Nothing you can do about this, even including your agent. But the freight forwarder can keep touch with the carrier, and let you know the adjusted ETA as soon as possible.
After the transit
When the steamship crossed the ocean, and were arriving at the destination port, trouble still happens. Such as the latest West Coast dockworkers dispute.
This kind of port delays can be avoided by choosing a different destination earlier. It may result higher price, but the time saved are more valuable in some cases.
If you import from China regularly, there’s a good chance you encounter a China sourcing or shipping delay upto 2 weeks in February or October.
However, most of these delays are in fact not due to any lack of attention or negligence from the supplier, but rather miscommunications and a culture gap between China and foreign, which can usually be attributed to Chinese holidays.
There are many various holidays in China, usually one day or three days break. These holiday have little effect on shipping. But you have to pay attention to following 2 major & long holidays.
- National Holiday (1 week, Oct 1 ~ Oct 7)
- Chinese New Year (abt 3 weeks, lunar calendar)
Chinese National Holiday is a good time for travel. If you contact your freight forwarder or your supplier, there might be a delay response.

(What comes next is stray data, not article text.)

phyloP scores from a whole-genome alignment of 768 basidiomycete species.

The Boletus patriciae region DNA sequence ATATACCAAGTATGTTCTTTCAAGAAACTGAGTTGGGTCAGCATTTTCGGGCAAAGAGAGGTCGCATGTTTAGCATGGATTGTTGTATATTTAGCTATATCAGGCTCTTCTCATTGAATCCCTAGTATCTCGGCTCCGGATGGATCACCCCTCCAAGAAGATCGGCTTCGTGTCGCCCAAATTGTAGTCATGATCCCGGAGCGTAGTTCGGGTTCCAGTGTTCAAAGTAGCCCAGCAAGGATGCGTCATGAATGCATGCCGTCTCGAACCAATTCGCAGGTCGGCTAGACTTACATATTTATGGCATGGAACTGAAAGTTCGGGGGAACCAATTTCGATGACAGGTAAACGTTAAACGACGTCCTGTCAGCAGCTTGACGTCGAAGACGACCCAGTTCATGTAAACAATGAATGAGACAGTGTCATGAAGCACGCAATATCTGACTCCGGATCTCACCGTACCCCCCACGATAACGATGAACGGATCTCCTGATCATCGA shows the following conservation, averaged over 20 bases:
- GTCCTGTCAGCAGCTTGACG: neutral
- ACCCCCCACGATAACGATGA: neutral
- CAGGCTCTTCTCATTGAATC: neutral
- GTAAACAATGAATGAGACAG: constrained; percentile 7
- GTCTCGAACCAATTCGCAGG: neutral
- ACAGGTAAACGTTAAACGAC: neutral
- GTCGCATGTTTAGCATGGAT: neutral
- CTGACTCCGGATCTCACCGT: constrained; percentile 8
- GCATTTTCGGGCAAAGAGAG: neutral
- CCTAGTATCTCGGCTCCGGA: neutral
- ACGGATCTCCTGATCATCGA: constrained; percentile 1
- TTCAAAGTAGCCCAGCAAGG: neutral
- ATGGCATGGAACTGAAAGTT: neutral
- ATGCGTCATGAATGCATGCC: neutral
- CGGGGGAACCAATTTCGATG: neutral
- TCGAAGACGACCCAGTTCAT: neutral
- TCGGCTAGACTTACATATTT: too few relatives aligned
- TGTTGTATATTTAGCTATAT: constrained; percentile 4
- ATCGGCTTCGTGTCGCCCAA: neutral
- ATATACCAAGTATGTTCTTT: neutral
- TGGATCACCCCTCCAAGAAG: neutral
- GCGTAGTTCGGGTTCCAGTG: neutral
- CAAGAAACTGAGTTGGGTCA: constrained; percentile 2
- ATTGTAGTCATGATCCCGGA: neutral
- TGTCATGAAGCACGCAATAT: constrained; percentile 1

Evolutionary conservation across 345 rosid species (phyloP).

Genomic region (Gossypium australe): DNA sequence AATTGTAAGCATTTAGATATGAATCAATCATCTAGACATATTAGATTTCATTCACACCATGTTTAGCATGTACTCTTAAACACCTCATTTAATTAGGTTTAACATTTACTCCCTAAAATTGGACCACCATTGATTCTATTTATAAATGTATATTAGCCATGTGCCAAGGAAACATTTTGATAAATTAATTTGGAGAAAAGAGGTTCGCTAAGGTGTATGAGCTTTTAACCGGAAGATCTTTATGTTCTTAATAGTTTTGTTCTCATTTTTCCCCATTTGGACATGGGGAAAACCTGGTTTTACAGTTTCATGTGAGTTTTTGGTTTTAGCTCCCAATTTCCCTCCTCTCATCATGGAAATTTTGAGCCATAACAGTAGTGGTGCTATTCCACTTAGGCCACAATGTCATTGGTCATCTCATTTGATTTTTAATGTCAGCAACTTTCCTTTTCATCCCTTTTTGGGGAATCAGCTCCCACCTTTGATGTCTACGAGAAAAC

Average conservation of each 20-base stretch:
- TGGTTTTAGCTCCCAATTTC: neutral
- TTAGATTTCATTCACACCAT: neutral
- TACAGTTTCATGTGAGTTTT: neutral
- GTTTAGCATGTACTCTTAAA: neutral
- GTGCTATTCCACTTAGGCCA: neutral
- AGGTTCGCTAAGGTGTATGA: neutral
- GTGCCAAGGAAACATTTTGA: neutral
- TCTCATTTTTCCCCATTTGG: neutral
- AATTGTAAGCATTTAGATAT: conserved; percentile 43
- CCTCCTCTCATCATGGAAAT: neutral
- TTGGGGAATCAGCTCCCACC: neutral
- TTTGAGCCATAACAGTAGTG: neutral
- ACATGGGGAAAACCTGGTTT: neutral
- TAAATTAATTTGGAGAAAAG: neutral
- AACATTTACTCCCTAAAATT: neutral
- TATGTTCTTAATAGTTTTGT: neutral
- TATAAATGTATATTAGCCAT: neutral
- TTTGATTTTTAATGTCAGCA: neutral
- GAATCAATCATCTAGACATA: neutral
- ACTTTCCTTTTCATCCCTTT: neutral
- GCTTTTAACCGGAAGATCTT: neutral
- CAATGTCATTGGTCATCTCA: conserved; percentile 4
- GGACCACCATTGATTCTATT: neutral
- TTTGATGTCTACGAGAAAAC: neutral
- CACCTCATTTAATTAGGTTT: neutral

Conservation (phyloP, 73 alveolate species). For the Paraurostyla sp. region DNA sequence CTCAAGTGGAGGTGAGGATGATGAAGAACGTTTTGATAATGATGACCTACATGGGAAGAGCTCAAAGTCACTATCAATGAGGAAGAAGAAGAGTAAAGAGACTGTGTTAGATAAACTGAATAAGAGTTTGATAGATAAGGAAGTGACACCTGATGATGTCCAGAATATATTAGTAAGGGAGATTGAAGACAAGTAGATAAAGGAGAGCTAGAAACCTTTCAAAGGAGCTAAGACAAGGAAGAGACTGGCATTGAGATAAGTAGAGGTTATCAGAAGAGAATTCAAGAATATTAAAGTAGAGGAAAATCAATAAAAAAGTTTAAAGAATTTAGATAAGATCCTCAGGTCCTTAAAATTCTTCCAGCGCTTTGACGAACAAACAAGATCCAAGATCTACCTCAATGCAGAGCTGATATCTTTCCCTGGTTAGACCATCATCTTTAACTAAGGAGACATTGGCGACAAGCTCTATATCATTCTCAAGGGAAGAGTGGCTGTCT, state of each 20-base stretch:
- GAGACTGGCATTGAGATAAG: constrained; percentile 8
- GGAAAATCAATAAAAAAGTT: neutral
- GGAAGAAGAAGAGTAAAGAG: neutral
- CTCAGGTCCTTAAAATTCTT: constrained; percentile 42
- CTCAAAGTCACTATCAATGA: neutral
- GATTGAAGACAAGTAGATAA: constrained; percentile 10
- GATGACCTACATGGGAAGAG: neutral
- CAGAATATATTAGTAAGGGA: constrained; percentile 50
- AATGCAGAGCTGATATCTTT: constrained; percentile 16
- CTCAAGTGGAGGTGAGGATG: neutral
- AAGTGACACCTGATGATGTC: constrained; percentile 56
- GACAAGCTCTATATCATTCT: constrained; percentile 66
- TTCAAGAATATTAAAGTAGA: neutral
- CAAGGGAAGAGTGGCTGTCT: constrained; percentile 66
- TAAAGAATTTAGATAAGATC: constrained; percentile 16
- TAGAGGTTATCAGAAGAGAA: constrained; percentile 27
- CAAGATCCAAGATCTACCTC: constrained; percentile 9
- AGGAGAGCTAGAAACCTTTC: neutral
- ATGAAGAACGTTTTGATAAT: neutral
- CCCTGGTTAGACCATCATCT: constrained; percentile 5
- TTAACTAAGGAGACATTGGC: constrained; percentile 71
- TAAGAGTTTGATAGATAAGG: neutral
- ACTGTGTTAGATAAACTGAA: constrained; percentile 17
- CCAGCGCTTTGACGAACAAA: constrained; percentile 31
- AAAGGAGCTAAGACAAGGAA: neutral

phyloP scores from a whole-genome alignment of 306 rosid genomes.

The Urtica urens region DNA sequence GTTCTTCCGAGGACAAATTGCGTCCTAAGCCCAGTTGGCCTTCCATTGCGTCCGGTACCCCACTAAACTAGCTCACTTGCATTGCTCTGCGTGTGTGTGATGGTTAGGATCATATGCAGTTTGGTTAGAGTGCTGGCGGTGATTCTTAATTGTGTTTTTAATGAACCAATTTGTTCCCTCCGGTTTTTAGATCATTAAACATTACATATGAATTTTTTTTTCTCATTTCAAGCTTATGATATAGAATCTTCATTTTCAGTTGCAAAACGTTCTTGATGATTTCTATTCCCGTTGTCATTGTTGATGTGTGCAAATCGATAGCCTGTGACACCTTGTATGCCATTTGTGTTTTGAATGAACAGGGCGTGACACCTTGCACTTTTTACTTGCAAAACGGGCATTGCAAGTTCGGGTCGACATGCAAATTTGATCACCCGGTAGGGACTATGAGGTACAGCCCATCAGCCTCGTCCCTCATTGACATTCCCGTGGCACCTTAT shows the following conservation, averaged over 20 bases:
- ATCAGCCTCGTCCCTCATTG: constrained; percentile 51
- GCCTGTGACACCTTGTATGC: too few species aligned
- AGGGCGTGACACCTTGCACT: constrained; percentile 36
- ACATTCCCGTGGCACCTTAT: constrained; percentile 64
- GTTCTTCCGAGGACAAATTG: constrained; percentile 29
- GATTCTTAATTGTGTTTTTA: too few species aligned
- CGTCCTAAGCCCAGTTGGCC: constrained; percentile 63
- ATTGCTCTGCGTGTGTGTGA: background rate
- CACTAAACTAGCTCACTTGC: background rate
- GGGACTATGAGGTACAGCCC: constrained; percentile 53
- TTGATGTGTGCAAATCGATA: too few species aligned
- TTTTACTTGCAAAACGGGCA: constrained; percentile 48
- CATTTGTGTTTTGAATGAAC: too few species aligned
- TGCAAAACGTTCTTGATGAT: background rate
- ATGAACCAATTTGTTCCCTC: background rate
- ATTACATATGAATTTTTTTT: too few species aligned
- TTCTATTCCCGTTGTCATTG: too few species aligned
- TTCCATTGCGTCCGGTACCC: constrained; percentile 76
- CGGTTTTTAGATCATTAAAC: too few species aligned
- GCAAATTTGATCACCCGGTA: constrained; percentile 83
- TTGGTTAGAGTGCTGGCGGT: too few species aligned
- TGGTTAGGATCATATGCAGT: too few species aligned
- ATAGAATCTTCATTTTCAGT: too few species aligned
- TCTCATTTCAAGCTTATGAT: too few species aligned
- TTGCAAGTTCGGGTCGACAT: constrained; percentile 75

Chinese New Year can last 3 weeks totally. The country as a whole can experience massive migrations. For many hard-working people, this is the only break through the whole year. No matter how far between where he/she works at and where his/her family located, he/she has to get home and enjoy the holiday with family.
Though the official vacation is usually 7~10 days, you don’t want to schedule any import during these upto 3 weeks. After all, there’s only once a year for family reunion for many many Chinese people.
Here’s the shipping situation:
1. Too much cargo to ship
Booking container space is very difficult in Jan, and the freight cost is relatively high, because everyone wants their goods departure before the New Year.
2. Too less cargo to ship
Booking container space is so easy in March, and the freight cost is relatively low, because the manufacturers need time for production after the New Year.
Please note this holiday operates on the lunar calendar and thus change from year to year, usually on the end of Jan and early Feb. (last year was 01/31/2014, this year 02/19/2015)
Solution: Try to avoid these 2 holidays, or fully prepared for the long break
Your action: Get a timetable from your supplier, because different situations vary from different factories.
What should do when your shipping delays?
Scheduling enough time to get your product through customs and onto a ship can be tricky business. Plan ahead as far as you can and work with suppliers in China to constantly update the final manufacturing completion date accordingly.
When your delivery delays, the best thing you can do is be patient, and communicate consistently with your freight forwarder. Make sure you get all the information available, so that you can communicate honestly and directly with your production, customers, retailers or whomever the delay may concern.
Even if you arrange everything ahead and have a plan, sometimes your shipment will be delayed, so be sure to add some buffer days into your supply chain timeline.
CFC News - Aug. 20, 2023
Though transpacific rates have climbed 13% to the West Coast and 9% to the East Coast since mid-July, these increases are likely more a function of stricter reductions in capacity than of surging volumes, as carriers work to reduce over-supplied fleets.